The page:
• Ensure protein rich foods are part of every main meal & snacks including:

  • Legumes such as butter beans, cannellini beans, chickpeas, lentils, black-eyed beans, split peas, kidney beans, tempeh (fermented soybeans), organic tofu (in moderation.)

  • Unrefined whole grains such as buckwheat & quinoa (which are both actually seeds but termed pseudo-grains), amaranth, millet, brown rice, rolled oats.

  • Dairy foods & eggs (If lacto-ovo vegetarian or choosing to include eggs)

  • Nuts and seeds such as almonds (highest protein), brazil nuts, cashews, walnuts, macadamia’s, chestnuts, hazelnuts, coconuts


Invest in a good-quality, organic, non-soy based, vegetarian or vegan protein powder, which will assist you reaching the recomended daily protein intake- remembering that when exercising, this is even more important!

Omega-3 Fatty Acids:

  • If including fish: Omega-3's are ingested in larger amounts when eating oily fish such as wild caught salmon, sardines, mackerel, herring and different types of edible seaweeds (sustainably caught canned fish with bones included is a good option- the bones will help to increase your calcium intake).

  • Omega-3’s are also easily obtained in other forms by eating nuts & seeds, with higher amounts coming from walnuts, flaxseeds or flaxseed oil, hemp seeds or hemp seed oil, chia seeds & olive oil.


Oils that contain high amounts of Omega-3’s are best consumed over salads or drizzled over meals AFTER they have been cooked. Do not heat these oils or foods that contain omega-3 fatty-acids because they oxidise easily (have a low smoking point) destroying the beneficial nutrients and can contribute to free-radical damage.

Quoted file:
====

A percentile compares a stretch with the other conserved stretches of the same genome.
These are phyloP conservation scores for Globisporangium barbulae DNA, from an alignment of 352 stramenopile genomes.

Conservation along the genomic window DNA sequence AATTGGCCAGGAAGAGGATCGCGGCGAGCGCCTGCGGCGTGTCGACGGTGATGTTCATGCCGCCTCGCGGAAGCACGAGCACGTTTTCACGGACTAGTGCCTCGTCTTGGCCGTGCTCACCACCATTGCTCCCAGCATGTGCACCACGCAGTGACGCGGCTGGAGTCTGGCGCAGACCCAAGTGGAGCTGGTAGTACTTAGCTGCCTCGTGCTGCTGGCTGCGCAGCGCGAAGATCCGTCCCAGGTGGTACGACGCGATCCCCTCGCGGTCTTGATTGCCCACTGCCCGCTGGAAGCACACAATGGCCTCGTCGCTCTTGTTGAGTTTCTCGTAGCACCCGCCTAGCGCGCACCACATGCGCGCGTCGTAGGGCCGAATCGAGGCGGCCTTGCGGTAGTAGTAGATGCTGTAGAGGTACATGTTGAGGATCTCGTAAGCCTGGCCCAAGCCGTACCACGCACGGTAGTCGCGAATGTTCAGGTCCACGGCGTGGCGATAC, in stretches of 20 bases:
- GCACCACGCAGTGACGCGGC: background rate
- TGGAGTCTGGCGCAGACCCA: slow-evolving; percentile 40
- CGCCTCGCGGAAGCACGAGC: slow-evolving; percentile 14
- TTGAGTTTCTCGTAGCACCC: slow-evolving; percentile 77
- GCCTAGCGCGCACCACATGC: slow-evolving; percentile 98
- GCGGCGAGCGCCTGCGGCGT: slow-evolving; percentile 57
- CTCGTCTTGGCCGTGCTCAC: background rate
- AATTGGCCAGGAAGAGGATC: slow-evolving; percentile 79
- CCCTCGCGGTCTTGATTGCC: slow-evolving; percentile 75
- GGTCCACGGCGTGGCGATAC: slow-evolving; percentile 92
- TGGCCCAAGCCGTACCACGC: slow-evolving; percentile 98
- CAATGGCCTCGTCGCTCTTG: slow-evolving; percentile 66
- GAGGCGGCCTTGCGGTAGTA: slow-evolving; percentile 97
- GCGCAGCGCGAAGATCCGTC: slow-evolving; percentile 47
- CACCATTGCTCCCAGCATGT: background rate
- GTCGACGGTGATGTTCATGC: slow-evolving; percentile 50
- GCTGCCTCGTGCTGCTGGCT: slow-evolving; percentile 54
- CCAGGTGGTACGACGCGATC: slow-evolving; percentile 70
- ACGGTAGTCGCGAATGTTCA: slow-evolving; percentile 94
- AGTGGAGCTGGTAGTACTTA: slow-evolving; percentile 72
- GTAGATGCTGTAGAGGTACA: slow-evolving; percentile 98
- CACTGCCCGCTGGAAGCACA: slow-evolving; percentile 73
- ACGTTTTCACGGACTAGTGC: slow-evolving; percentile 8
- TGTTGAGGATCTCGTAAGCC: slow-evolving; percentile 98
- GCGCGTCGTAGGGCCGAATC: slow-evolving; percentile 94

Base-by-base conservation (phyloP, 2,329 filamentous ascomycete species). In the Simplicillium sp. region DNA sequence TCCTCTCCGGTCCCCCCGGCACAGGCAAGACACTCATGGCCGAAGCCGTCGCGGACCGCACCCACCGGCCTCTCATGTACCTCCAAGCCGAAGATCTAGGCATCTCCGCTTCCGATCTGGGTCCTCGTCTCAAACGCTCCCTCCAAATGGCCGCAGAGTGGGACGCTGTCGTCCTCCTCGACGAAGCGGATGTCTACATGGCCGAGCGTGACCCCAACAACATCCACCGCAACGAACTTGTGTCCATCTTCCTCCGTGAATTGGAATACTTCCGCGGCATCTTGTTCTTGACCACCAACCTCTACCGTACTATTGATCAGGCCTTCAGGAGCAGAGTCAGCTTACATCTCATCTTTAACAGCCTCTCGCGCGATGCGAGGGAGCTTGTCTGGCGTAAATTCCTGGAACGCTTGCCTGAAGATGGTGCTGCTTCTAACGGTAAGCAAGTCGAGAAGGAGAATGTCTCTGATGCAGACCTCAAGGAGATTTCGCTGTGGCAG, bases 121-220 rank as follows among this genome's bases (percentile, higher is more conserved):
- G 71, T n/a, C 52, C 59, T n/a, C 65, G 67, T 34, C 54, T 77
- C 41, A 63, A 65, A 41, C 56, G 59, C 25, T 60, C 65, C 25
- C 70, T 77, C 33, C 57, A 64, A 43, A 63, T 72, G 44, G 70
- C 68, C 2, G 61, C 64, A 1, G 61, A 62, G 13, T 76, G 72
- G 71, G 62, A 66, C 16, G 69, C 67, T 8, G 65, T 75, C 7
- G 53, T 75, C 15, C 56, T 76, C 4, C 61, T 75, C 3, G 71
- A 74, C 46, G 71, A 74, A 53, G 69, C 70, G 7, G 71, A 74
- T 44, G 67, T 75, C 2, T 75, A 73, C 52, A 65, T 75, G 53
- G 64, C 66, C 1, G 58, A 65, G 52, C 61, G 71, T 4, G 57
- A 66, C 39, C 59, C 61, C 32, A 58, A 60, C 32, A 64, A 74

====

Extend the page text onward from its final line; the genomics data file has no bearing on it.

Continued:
Calcium: (If no dairy products)

Some plant foods provide a significant amount of bio-available calcium, despite often having lower calcium content than dairy foods.

Aim for eating a 2-3 of servings of calcium rich foods daily.

  • Almonds (activated/soaked are easier to digest) unhulled tahini or sesame seeds (chew well), dried figs and dark green leafy vegetables (eg. Broccoli, spinach and Asian greens such as bok choy, kale, collard greens and Chinese cabbage), okra OR if eating seafood- Wild caught salmon or sardines with the bones (a great source of bioavailable calcium)

For example, 1 serve is equal to:

  • 1.5 cups Asian greens

  • 1 cup almonds

  • Five dried figs

  • 3 tablespoons of unhulled tahini


Calcium absorption can inhibited by sodium, caffeine and excess animal protein.

* NOTE: Ensure your body has an adequate amount of vitamin D – for most people this can be obtained from a sensible and safe amount of natural sunlight on the skin e.g. 20 minutes/day. Vitamin D promotes calcium absorption in the gut!

If you are looking for further guidance or need assistance in ensuring you are/will be providing your body with the right nutrition contact your local nutritionist or naturopath to make sure you are not going to affect your short-term or long-term health. If I am your local nutritionist and you would like to enquire about making an appointment with me, please contact me at

If I can say it one more time without sounding like a preacher- both vegan and vegetarian (as do other strict diets) diets need to be carefully considered to ensure your health doesn't suffer if you are not well-informed or on-top of your current personal health status. In general, but also when undertaking a strict diet- do your research, ask yourself if this diet is right for you, listen to your body and the signs your body sends you (big or small!) and if the type of diet does not agree with you, make sure to consult a natural or alternative health practitioner to seek guidence and trusted, proffessional advice.